I managed to have my wallet synced around the time you asked the question, running on a dedicated home server. Then I forgot to run geth for some hours after a power failure, and I was ~3000 blocks behind. Over the next 2 weeks, the "blocks left" in the UI has been varying, as low as 1200 up to about 4000.
Then a few days ago I upgraded to 1.8.0 and the following day to 1.8.1 of geth, and it has since slowed down significantly and I am now 7800 blocks behind.
My conclusion is; Either geth is a piece of junk and should not be used (I have not seen anything significantly better), OR (perhaps more likely) Ethereum has such major design flaw that it is doomed to succeed. If a high-ish end, Ethereum-dedicated home server can not catch up, then there is no future in Ethereum or any block-chain with similar traits.
The fact that the server spends 45% waiting on I/O, and that 10s of TB has been written to the file system, tells me that
a. it is most likely that the developers don't know what they are doing,
b. that even SSDs are not really a solution, as the writes will wear them down too quickly.
I have spent far too much money and far too much effort trying to get this to work. "Proof-of-Work" has suddenly a different meaning!
I have also no clue why there is so little responses on this, why this is not the most important topic to discuss in Ethereum and that every single person involved spend all there effort trying to solve it, UNLESS it is deemed unsolvable and it is now a matter of them making a smooth exit. Who knows?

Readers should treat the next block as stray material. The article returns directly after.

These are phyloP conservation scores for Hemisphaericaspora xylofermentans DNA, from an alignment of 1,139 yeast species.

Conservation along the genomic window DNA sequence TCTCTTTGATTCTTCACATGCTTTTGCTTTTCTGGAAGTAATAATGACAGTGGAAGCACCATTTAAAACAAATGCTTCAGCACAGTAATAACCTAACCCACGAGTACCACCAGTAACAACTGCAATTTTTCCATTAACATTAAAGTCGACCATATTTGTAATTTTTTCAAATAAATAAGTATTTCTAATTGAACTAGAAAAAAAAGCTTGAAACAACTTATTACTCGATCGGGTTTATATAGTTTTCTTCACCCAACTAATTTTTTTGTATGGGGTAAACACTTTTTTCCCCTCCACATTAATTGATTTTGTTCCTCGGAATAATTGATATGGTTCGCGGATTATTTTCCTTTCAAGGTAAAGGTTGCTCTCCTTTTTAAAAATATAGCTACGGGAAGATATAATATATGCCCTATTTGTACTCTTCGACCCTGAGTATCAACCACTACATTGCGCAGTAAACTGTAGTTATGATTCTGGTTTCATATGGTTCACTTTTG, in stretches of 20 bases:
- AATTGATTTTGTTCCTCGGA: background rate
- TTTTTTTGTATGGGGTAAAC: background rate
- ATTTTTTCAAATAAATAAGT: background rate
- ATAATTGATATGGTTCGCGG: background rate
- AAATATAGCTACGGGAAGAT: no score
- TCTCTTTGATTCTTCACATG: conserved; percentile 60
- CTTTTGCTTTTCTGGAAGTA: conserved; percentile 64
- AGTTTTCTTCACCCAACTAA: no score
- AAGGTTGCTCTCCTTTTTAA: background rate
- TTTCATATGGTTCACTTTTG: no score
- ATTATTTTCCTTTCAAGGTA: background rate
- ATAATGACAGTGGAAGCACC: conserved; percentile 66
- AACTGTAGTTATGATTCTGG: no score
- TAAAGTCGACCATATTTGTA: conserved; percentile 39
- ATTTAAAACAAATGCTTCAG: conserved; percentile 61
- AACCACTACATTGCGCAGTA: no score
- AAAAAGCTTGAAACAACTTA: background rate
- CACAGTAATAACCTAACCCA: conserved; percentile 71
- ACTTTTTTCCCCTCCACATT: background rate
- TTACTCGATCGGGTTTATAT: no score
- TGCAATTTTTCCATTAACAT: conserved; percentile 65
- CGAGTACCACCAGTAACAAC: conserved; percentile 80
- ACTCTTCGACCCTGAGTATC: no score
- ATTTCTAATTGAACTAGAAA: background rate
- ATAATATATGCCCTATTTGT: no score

In any event, I am not a happy camper and I am certain that there are many people like me.
I am using Windows 10, Mist Wallet 0.7.2 which includes geth v1.3.6, a non-SSD hard drive and ethernet connection to 16Mbs modem.
I had incredibly slow syncing of the blockchain, even with 25 peers and was actually having to to quit and restart Mist just to download another few blocks. I had installed the Mist Wallet for Win64 from here, which also includes a CLI called geth. (nb. apparently x32 editions don't contain geth?)
I followed numerous different recommendations, however none worked until I deleted the blockchain data using geth and kicked the whole process off again.
Rather than using the Mist sync process, I removed the chaindata and then ran
Opened the cmd prompt
Navigated to the directory containing geth.exe and opened it
Copied the file path from the bar Explorer
cd path/to/geth(replace path/to/geth with what you copied) and hit enter.
geth removedband hit enter.
Once the blockchain was removed, I ran
This above is also described here.
The download has now got to block 500,000 in 30 minutes which had previously taken 3 days!
If you are on a Mac, you would do this...
Right click on the ethereum-wallet.app and select 'show package contents'
Open 'contents', then 'frameworks', then 'node', then 'geth' and voila.
Then you should right click on
gethand select 'show info'.
Copy the location marked 'Where:'.
Open Terminal and type 'cd `
Other recommended changes to Windows I had performed were:
Manually setting the Windows page size as per: http://www.tomshardware.co.uk/forum/id-2813275/disk-usage-100.html
Specifically opened the Ethereum ports for TCP 30303 and UDP 30301 on my router as described here: Which TCP and UDP ports are required to run an Ethereum client?
Whether any of these contributed to it being much faster after the
geth removedbI'm not sure, but each of those may well help you.
The complete download of 1,500,000 blocks finished after about 10 hours, so the blocks definitely appear to take longer to download the greater the block number, due to the increased number of transactions contained in each block.